SOMA Magazine, November 1998 by
Last night he was dressed to kill in a fabulously shiny Jean Paul Gaultier smock and tastefully appointed makeup, but this afternoon, Eddie Izzard is merely dressed. Yesterday's San Francisco debut at the Cable Car Theater was another long day in what's been a long year for the 36-year-old British-based comedic performer. After over a decade spent on the underground comedy circuit, his star has started rising rapidly. With 1998 drawing to a close, his resume looks quite full -- he performed in San Francisco for a month on special invitation from admirer Robin Williams, acted in two Hollywood feature films and appeared, by personal invitation, with Monty Python at the Aspen comedy festival. He also stormed onto Broadway last
|year and sold out for over eight weeks -- laugh a minute, no doubt.|
Yet like many in his profession, Izzard proves to be a
man of tremendously
powerful contradictions. His show, a deftly engaging conversational
monologue peppered with non-stop laughs, is at the same time a cathartic set
of personal experiences and observations. Like all performers, behind his
act is a serious, almost somber person. Then there's the TV-transvestite,
not television-business, not Izzard's most interesting personal detail but
certainly his most immediate.
|"I am a transvestite but it's not a big deal," he sighs over coffee and a fat-free oatcake at a Geary Street coffee shop, cigarette in hand. "I was four when I knew and 23 when I came out. I looked very 'blokey'; no one ever thought I looked like a girl. So I thought, 'This isn't going to work, I'll head more into a David Bowie area.' I'm practical like that."Born in Yemen, and moving to North Wales and Northern Ireland before settling in southern England, childhood was never easy for Izzard. His mother died when he was|
|six, and having ignored the initial pain, Izzard found relief from the various problems of growing up by immersing himself in the world of comedy.|
"At that age I was really getting into (Monty) Python," he
enthuses. "I was
really comedy and film-driven, (watching) Python, Steve Martin, Richard Pryor
and early Benny Hill."
Conversely, Izzard also had a fascination with war as well as a love of Steve
McQueen and his ilk that continues to this day. "I call myself an action
transvestite," he purrs. "As a child I loved action stuff and war, guys like
Steve McQueen. He's an action hero and I'm an action kind of person. I'm a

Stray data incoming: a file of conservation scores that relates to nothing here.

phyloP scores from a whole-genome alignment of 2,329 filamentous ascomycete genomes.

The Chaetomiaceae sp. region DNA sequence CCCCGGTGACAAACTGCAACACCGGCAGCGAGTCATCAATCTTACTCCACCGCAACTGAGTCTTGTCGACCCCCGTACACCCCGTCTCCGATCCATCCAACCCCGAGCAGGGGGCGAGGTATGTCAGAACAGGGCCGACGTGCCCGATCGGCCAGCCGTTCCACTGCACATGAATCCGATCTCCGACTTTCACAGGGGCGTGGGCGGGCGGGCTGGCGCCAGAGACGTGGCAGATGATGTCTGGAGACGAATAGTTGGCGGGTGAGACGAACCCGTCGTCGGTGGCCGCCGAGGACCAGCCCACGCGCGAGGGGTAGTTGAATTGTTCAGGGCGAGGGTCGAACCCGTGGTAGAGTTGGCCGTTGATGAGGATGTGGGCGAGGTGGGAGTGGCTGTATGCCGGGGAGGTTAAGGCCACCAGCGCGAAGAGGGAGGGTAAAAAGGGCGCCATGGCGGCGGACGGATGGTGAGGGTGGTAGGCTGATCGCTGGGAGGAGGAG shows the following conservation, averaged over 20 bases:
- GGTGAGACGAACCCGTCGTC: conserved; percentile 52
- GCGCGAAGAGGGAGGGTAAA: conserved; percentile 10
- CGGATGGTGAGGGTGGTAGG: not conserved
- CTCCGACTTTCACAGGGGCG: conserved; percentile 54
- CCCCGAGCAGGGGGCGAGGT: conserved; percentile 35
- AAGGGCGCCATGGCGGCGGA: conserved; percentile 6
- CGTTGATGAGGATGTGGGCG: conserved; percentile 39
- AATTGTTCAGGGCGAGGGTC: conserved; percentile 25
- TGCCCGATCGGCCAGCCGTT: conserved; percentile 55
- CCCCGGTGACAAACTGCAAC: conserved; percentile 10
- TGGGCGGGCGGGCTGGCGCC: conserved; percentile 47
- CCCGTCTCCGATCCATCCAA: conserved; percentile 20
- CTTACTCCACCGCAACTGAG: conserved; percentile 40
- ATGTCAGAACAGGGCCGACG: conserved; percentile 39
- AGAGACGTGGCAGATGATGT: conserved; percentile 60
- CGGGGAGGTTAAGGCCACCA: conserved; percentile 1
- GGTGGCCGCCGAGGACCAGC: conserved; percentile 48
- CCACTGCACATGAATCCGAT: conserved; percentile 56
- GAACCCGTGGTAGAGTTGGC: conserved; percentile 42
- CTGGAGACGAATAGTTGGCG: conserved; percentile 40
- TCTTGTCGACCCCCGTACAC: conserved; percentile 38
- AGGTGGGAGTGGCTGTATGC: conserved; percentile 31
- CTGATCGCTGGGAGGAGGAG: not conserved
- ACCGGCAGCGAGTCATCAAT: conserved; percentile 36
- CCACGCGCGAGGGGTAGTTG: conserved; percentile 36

male tomboy-all that riding on motorbikes. I was going to be in the army
because of the running and jumping, but the killing didn't seem so positive.
I did like going around making things go bang. I was a bit of a
pyromaniac... .I was fascinated with all that kind of stuff."
During his teenage years, Izzard found others who also liked to blow things
up. "When I was 15 there was this kid I knew from Holland, and he would get
all kinds of explosives-big large bangers-and bring them over. He was a
small explosives expert, so he would get things like those soda fountain air
canisters. We had this big thing of metal, filled it up with gunpowder; then
buried it in the ground and waited for it to go bang... .1 did like all this
running, jumping, and ducking down."
In an attempt to quash his teenage awkwardness, Izzard unsuccessfully tried,
over and over, to find a comfortable space between popularity and rebellion.
"I was a scout patrol leader but I wasn't a good laugh. I was a bit like my
dad, I tried to 'be there' all the time. At 13 I was a prefect at school,
and everyone hated me for being a school pig. You just got hated. I went to
the next school and they lined me up to be the head of the house and I just
turned it down. I was trying to be a rebel because I thought I was
incredibly boring. I've always felt pretty uninteresting."
Despite the attendant baggage of his childhood, Izzard has always tried to
look on the bright side of life.
"When my mother died I didn't deal with it at that point," he starts. "When
I was at college in 1981 starting to do my first shows, I really tried to
think of positive things. For ten years when fuck-all was happening I tried
to look at the good side of it. I think I must have a genetic thing, my
dad's sort of like that. But also the best way to look at things is when
you're positive about something you actually feel good about it. I don't get
fueled by hate. If I had shit times, I'd say, 'Well something had to happen'
or 'I learned from that.' You can always learn from fuck-ups."
When Izzard found himself unceremoniously pushed out of college, he decided
to nurture his art on the streets, taking a purist's path rather than seeking
out the fast-track to success.
"I think if you do this long hard route it's a bit like running the track,"
he explains. "On the outside I really should go to telly and get a
half-million deal, but I'd rather take a small route that's much longer and
The small route has made his show "Dress To Kill" the product of years,